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A balanced and thought-provoking guide to all the big questions about AI and ethics
Can computers understand morality? Can they respect privacy? And what can we do to make AI safe and fair?
The artificial intelligence revolution has begun. Today, there are self-driving cars on our streets, autonomous weapons in our armies, robot surgeons in our hospitals – and AI's presence in our lives will only increase. Some see this as the dawn of a new era in innovation and ease; others are alarmed by its destructive potential. But one thing is clear: this is a technology like no other, one that raises profound questions about the very definitions of human intelligence and morality.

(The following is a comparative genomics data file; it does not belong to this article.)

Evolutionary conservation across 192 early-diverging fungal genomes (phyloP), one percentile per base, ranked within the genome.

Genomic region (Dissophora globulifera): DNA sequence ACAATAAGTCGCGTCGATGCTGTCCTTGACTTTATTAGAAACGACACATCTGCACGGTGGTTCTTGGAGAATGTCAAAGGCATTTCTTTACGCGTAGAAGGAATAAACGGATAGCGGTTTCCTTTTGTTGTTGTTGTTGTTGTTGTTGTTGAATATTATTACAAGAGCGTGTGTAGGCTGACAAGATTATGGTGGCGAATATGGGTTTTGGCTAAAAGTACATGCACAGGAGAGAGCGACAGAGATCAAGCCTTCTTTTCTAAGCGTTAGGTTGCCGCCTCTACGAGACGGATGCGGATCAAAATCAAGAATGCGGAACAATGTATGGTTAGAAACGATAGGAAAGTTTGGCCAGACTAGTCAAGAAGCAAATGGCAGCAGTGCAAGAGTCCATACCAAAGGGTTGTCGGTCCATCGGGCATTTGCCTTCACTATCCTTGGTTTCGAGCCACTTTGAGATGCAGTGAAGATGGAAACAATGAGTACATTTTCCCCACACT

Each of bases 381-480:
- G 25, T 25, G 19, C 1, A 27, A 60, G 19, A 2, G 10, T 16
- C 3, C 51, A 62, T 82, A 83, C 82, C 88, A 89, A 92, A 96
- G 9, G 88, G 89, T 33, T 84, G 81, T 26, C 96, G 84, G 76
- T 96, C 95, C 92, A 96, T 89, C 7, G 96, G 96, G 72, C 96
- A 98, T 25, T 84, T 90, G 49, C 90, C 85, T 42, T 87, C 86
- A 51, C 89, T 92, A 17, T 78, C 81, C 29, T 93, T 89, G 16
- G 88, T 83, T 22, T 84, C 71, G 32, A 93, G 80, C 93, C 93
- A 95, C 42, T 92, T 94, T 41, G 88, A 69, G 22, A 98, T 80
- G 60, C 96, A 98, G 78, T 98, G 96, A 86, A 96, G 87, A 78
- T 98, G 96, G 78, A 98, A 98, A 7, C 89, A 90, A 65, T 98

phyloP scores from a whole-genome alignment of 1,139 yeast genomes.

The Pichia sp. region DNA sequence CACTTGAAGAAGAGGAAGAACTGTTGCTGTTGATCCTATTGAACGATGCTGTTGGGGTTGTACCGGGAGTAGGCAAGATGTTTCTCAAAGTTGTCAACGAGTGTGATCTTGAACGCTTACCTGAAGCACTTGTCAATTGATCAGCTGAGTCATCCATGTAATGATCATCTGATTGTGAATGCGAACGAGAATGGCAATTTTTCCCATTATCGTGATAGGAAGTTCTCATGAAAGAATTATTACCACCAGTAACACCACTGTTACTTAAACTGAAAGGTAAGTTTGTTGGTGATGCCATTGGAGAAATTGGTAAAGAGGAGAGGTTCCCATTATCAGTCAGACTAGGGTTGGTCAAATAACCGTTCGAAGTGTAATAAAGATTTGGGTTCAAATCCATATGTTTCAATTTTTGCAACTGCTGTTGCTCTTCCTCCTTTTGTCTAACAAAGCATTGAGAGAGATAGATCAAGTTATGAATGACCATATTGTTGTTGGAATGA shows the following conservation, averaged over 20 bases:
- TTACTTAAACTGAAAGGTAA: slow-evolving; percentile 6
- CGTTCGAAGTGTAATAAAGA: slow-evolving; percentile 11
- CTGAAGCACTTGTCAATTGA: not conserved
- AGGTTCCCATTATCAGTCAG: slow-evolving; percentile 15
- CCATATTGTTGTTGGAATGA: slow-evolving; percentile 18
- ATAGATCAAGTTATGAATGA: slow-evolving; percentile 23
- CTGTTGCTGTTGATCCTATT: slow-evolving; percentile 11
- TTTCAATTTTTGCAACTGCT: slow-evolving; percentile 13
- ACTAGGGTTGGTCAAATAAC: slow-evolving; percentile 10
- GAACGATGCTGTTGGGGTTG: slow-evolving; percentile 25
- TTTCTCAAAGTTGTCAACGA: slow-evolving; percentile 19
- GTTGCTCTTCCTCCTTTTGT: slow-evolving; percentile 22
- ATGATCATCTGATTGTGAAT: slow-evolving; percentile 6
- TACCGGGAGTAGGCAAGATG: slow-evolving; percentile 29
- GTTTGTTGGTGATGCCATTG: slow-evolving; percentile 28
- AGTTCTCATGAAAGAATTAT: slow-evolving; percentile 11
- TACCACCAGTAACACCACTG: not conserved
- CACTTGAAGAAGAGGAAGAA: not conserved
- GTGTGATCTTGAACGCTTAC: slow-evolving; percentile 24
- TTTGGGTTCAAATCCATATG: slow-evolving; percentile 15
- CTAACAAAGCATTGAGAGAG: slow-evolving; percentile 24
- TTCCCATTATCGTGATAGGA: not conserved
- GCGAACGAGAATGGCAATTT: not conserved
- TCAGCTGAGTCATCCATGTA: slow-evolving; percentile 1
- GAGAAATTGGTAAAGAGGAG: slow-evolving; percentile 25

In Moral AI, world-renowned researchers in moral psychology, philosophy, and artificial intelligence – Jana Schaich Borg, Walter Sinnott-Armstrong and Vincent Conitzer – tackle these thorny issues head-on. Writing lucidly and calmly, they lay out the recent advances in this still nascent field, peeling away the exaggeration and misleading arguments. Instead, they offer clear examinations of the moral concerns at the heart of AI programs, from racial equity to personal privacy, fake news to autonomous weaponry. Ultimately, they argue that artificial intelligence can be built and used safely and ethically, but that its potential cannot be achieved without careful reflection on the values we wish to imbue it with. This is an essential primer for any thinking person.